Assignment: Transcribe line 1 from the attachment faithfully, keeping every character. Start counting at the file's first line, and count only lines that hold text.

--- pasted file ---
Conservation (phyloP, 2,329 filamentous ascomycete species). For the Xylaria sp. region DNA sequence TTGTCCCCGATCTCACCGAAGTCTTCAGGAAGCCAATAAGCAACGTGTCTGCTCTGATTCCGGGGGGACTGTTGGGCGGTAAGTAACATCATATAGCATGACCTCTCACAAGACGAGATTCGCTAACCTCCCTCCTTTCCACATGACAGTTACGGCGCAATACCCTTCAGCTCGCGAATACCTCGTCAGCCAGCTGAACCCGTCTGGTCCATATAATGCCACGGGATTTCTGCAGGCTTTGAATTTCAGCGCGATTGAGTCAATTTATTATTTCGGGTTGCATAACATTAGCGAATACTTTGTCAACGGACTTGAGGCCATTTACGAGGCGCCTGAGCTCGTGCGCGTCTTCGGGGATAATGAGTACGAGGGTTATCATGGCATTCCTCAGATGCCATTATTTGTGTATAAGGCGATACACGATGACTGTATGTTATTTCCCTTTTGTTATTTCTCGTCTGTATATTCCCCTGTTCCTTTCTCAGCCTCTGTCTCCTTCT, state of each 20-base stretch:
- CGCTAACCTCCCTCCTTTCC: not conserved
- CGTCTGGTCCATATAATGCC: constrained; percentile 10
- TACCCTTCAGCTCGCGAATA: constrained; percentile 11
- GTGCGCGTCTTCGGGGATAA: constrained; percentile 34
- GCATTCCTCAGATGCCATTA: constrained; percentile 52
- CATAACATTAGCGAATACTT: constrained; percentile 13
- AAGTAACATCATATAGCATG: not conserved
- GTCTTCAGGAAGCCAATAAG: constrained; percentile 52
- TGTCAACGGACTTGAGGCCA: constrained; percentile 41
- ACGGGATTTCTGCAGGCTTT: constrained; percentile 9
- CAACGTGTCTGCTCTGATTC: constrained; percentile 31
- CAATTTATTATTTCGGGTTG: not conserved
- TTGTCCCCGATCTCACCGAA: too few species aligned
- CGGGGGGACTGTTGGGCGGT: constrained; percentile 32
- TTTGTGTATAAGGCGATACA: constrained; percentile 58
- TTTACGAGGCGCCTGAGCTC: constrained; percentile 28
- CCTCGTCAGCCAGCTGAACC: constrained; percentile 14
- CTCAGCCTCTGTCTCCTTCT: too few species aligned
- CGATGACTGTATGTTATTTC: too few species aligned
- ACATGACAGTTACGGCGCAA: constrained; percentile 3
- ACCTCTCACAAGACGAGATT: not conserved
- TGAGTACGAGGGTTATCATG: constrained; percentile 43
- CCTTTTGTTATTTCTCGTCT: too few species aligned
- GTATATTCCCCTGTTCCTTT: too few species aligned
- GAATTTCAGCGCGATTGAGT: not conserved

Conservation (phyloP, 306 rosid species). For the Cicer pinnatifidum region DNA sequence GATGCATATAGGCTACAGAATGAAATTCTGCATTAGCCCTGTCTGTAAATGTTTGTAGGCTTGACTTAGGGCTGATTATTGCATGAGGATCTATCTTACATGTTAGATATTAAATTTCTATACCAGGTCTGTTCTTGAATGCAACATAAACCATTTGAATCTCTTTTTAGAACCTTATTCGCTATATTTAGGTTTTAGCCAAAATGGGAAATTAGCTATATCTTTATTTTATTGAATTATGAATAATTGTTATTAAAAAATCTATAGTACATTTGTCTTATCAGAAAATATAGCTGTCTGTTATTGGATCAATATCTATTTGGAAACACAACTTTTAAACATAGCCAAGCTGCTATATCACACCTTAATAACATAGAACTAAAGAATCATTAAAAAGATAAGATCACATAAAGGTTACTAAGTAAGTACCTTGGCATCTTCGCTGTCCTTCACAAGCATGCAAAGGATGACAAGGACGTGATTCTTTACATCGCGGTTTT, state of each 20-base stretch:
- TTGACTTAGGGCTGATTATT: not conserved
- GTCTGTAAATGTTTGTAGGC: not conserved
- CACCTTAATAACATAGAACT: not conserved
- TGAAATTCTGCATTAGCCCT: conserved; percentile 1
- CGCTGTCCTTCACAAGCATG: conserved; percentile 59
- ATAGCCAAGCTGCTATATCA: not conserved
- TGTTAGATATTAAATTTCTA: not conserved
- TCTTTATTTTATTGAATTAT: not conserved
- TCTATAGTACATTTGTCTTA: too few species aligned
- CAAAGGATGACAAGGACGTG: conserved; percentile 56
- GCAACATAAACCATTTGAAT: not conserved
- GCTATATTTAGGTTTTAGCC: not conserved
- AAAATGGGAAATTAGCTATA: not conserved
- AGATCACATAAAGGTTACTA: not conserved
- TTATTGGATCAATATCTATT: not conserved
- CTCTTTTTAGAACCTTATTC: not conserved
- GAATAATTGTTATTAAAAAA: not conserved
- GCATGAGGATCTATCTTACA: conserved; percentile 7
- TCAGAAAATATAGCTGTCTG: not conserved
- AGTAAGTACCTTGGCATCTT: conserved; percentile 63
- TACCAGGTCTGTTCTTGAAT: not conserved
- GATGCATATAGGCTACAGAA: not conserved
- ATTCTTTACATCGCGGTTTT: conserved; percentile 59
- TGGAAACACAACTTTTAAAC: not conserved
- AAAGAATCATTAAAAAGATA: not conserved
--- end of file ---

Conservation (phyloP, 2,329 filamentous ascomycete species). For the Xylaria sp. region DNA sequence TTGTCCCCGATCTCACCGAAGTCTTCAGGAAGCCAATAAGCAACGTGTCTGCTCTGATTCCGGGGGGACTGTTGGGCGGTAAGTAACATCATATAGCATGACCTCTCACAAGACGAGATTCGCTAACCTCCCTCCTTTCCACATGACAGTTACGGCGCAATACCCTTCAGCTCGCGAATACCTCGTCAGCCAGCTGAACCCGTCTGGTCCATATAATGCCACGGGATTTCTGCAGGCTTTGAATTTCAGCGCGATTGAGTCAATTTATTATTTCGGGTTGCATAACATTAGCGAATACTTTGTCAACGGACTTGAGGCCATTTACGAGGCGCCTGAGCTCGTGCGCGTCTTCGGGGATAATGAGTACGAGGGTTATCATGGCATTCCTCAGATGCCATTATTTGTGTATAAGGCGATACACGATGACTGTATGTTATTTCCCTTTTGTTATTTCTCGTCTGTATATTCCCCTGTTCCTTTCTCAGCCTCTGTCTCCTTCT, state of each 20-base stretch: